Best friends at Uni, the cool and collected Becka nursed the needy and naive Flo through three years of Spanish at Bristol, clearing up her sick, paying off taxi drivers and always ‘being there’ for her vulnerable buddy. But did she really see Flo as a human being; or as an acolyte, a posture to better display her gilded ego? A working-class chum as the perfect fashion accessory for the poor little rich girl.
Because back in London post-graduation, on opposite sides of the river and very living different lives, the two hardly see each other. Becka walked straight into a luxury flat and good job, thanks to family connections and cash. Flo struggled badly until she found an unlikely saviour in an older man. But has she been rescued or fallen under the spell of another weak and needy bully?
Fast forward twelve months, and an apparently innocent invitation to catch upon Friday evening over wine turns into an emotive standoff over the hidden agendas of both protagonists. Cat Robey directs with a sure hand and keeps the work on its feet, the pace and brisk and engaging.
Both Emily Schofield as Flo and Octavia Gilmore as Becka give powerful and nuanced performances of complex characters, comic timing is pin-sharp, and the piece shows its Ed Fringe pedigree.
Becka, stranded in an extended adolescence of entitlement, finds that Flo is not the pushover she once was. Damaged and vulnerable she may be, but Flo has learned adult lessons of actions, consequences and responsibilities, that have passed Becka by. The tension mounts as the events of the last year are exposed and their friendship tested as never before.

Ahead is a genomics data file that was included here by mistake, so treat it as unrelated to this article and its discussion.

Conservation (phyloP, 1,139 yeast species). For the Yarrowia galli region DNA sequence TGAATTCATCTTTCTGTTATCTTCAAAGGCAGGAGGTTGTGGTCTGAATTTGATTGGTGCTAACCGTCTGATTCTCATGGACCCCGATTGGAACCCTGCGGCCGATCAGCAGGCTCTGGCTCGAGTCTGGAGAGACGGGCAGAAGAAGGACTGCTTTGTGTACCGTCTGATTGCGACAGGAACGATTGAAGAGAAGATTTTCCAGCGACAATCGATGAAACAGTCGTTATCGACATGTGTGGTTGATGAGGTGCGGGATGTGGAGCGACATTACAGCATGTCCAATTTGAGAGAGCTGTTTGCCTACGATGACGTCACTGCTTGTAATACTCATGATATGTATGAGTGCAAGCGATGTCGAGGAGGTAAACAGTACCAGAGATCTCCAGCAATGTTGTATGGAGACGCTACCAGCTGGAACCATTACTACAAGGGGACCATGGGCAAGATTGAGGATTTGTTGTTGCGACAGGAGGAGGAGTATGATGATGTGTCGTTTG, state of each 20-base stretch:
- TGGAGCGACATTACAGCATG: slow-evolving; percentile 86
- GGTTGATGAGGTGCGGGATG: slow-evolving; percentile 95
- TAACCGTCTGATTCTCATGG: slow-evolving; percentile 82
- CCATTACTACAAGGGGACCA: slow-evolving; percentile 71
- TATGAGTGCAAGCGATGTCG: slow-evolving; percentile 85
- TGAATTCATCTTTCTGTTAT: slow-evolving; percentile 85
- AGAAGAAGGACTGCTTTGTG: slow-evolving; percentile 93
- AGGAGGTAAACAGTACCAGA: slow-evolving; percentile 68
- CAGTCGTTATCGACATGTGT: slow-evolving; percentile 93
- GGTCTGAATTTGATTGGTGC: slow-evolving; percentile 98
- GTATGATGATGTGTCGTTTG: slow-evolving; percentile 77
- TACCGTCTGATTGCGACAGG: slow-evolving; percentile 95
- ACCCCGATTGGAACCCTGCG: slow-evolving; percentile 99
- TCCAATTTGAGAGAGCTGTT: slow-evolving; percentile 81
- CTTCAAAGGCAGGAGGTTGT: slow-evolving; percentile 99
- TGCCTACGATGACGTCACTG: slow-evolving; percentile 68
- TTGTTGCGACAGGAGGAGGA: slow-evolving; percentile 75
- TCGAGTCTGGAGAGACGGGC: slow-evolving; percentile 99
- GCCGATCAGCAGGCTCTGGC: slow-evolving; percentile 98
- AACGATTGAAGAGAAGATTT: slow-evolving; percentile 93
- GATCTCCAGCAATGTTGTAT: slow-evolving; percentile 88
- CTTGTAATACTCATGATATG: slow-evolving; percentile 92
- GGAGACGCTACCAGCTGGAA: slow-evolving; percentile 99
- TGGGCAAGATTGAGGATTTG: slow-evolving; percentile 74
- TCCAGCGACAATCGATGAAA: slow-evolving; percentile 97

The work relies on multiple reveals to sustain dramatic tension, and at each turn, a little more of the true nature of the characters comes out. And whilst our sympathy swings to and fro between the pair, the characters become more sharply defined but do not change. There is an exposition of backstory but no real plot within the drama presented. The reveals become repetitive and the piece begins to sag, despite the strong performances.
The piece was produced and written by the performers, who themselves met at University, and their observation of millennial post-graduate life is authentic and accurate; but limited. Perhaps they are too fond of the engaging characters they have created to really put them through the wringer.
A work worth checking out from a young and talented new company.
Review by Laura Thomas
They’ve held each other’s hair back in club toilets, squeezed each other’s back spots and shared their deepest secrets. Becka and Flo know everything about each other… at least they think they do. When their catch up takes an unexpected turn, they discover that their lives are more entangled than they could have ever imagined. Shocking revelations spark betrayal, manipulation and sinister revenge. Through the unravelling of this friendship, Catching Up explores what it means to be female in the 21st century and asks: can a woman ever have it all?
Biting Block Theatre presents Catching Up
A one act play by Octavia Gilmore and Emily Schofield
15-17th & 21-24th May
5 Ashley Road, Tottenham, London, N17 9LJ